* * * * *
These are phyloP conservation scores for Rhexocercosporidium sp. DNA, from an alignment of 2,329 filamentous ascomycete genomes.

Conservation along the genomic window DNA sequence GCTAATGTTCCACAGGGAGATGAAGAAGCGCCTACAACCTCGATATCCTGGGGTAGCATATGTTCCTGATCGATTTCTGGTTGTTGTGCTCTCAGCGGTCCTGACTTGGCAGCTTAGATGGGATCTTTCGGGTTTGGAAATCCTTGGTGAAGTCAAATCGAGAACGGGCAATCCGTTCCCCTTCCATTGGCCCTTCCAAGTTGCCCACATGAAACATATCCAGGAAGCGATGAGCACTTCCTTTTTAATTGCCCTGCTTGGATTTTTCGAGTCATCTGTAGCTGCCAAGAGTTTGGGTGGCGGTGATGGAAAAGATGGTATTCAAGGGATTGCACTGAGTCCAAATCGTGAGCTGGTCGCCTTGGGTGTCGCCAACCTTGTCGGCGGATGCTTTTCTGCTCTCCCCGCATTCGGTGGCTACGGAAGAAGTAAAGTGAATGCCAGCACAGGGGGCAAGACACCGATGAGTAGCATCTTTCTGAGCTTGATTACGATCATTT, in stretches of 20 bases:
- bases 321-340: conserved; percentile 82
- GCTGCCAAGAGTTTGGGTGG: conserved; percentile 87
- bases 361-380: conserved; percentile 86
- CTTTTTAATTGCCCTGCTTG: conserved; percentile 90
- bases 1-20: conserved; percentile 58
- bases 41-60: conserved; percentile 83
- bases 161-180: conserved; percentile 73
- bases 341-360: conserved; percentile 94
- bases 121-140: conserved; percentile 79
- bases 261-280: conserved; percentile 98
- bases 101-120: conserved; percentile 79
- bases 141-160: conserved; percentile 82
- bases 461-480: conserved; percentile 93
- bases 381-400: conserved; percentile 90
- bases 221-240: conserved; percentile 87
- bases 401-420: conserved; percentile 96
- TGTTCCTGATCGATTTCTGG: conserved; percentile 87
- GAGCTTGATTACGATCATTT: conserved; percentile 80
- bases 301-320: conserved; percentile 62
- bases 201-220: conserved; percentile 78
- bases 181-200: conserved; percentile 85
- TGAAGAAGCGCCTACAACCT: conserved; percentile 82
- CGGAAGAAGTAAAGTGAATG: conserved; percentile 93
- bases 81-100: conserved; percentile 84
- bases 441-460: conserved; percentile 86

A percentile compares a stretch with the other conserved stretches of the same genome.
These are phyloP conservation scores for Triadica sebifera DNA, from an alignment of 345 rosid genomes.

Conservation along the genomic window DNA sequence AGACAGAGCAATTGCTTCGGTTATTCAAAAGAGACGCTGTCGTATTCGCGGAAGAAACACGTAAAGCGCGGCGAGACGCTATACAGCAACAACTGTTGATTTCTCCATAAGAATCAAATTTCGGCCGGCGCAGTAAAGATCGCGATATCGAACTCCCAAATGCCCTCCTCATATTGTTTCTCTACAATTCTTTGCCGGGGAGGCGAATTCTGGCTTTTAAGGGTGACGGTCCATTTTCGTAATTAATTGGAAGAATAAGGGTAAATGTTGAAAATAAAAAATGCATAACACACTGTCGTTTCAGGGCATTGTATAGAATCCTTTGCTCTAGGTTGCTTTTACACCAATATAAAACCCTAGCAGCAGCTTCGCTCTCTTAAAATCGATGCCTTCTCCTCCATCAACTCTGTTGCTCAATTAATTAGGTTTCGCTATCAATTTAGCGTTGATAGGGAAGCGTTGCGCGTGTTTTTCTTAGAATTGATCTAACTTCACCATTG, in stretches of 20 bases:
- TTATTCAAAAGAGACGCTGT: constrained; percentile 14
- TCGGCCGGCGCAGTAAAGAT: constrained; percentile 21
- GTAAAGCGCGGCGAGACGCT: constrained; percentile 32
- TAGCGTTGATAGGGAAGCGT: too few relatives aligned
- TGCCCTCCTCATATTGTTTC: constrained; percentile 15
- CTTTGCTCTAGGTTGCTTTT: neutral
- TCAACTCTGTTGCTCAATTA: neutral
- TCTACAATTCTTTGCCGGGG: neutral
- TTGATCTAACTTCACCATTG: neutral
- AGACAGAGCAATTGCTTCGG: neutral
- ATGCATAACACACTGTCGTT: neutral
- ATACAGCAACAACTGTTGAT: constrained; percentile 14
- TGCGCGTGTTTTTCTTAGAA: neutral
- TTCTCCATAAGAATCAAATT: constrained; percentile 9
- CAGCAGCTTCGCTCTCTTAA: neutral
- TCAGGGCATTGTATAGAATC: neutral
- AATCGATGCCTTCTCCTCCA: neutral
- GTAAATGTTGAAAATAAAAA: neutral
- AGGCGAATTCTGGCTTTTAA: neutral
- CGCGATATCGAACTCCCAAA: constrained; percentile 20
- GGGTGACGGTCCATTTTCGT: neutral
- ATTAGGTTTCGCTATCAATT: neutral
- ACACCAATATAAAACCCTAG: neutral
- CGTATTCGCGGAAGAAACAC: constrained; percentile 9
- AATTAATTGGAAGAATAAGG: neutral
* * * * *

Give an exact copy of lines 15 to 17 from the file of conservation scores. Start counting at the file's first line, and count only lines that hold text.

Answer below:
- bases 461-480: conserved; percentile 93
- bases 381-400: conserved; percentile 90
- bases 221-240: conserved; percentile 87